According to James Laurice, vice president of operations and company cofounder, firemen needed to be alerted if a tank was no longer usable. "The Mask Service Unit takes care of all breathing apparatuses for the entire fire department. They go out every day to pick up used oxygen tanks from different fire stations. When the tanks are brought to the unit, they are scanned, and the information is sent to a computer. The computer shows which tanks are scheduled to be hydrotested (tested with water), which have been refilled too many times, and which are past the normal 10-year life cycle. Right away, these firemen know not to refill the tank with oxygen. Since the testing area is very noisy, a loud bullhorn and red strobe light alert the firemen if the tank is due for any testing."
"There needed to be an audio and video message, since the unit can be very noisy," Gencerelli explains. "You can't design a computer to reach out and slap the firemen."
Say That Again
ARvee Systems also integrated voice recognition software with its document management software at a medical records company wanting to integrate speech capture. "The medical company we worked with provided the language models for very specialized medical applications like ophthalmology and radiology," Gencerelli explains. "We provided our document management software coupled with speech recognition software. While anyone can go to a store and buy speech software and install it on a computer, that doesn't mean the software is integrated into the solution. We took all the aspects of document management and added speech recognition as a document management function. Next, we tied these elements with specific language elements related to medical specialties and medical records."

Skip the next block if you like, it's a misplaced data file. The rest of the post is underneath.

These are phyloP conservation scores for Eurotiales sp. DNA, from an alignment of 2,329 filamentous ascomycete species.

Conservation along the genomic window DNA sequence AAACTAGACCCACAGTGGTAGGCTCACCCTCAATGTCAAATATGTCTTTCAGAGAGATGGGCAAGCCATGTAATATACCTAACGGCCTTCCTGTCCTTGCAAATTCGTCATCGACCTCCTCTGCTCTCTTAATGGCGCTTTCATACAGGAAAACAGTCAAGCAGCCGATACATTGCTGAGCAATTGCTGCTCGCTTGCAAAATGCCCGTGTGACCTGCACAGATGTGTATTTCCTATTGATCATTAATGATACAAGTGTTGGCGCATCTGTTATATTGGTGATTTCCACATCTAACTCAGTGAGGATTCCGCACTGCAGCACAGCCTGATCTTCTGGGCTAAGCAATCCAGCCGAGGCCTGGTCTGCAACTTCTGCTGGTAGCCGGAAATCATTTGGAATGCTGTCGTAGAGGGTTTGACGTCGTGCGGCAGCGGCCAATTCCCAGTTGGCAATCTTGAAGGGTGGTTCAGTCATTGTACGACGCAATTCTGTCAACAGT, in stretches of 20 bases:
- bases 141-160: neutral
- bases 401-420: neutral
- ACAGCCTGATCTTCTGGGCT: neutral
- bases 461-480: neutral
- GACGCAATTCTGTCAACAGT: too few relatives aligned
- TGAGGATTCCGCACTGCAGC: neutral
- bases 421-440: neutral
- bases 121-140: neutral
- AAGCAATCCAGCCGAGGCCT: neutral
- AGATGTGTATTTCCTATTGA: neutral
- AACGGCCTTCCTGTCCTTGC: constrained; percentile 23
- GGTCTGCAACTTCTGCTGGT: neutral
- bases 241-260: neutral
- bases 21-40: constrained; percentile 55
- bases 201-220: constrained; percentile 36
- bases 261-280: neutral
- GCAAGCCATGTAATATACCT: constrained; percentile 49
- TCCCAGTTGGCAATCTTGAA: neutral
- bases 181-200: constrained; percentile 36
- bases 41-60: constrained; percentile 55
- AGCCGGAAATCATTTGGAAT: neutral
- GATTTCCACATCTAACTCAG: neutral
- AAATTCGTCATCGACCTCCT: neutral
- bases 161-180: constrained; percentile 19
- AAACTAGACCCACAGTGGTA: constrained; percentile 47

Understanding Technologies Is Vital
"Most VARs can cross technologies by understanding the technologies that they are trying to integrate," Gencerelli explains. "Too many companies try to integrate, push, or sell technologies they don't understand. I call it the 'sale of the month.' Many times, VARs or systems integrators will sell the product they're getting the best deals on from their distributors that month. Suddenly, this technology happens to fit every client's requirement in that timeframe."
"If we think a technology could be used in conjunction with our software, we'll research it," Gencerelli continues. "Obviously, we don't know every technology on the market, but we can research the ones we know are available. The next step is to experiment. We have to spend money to understand these technologies. We need to make sure that the technologies work before we try to sell them to a client. For every strong technology, we find five weak technologies."
Not only must VARs understand the technologies they are implementing, that knowledge must be strong enough to allow VARs to offer continued support of their installations. "Too many VARs will implement a technology that they can't support," he continues. "They lose money in post-sales service, and their customers are left with an unsupportable technology."
ARvee Systems also integrates storage systems, such as redundant array of independent disks (RAID), which can be used to back up the data collected by the document management software. "About 60% of our installations involve some sort of storage system," comments Laurice. "Storage technology and computer processing power is growing at an extremely fast rate. Often, if our customers have the money, they want to upgrade to a faster storage system. We find ourselves upgrading many of our customers. They take their existing storage systems and back up another area, such as an e-mail system."
Bring On The Difficult Installations
ARvee Systems doesn't want easy-to-install solutions. "Why should we try to force a custom solution on a company if a boxed solution can solve its problem?" Gencerelli asks. "If the end users can buy whatever they need right off of the shelf and get a lower price than we can offer, they will be much happier with the result. We want companies who have difficult problems."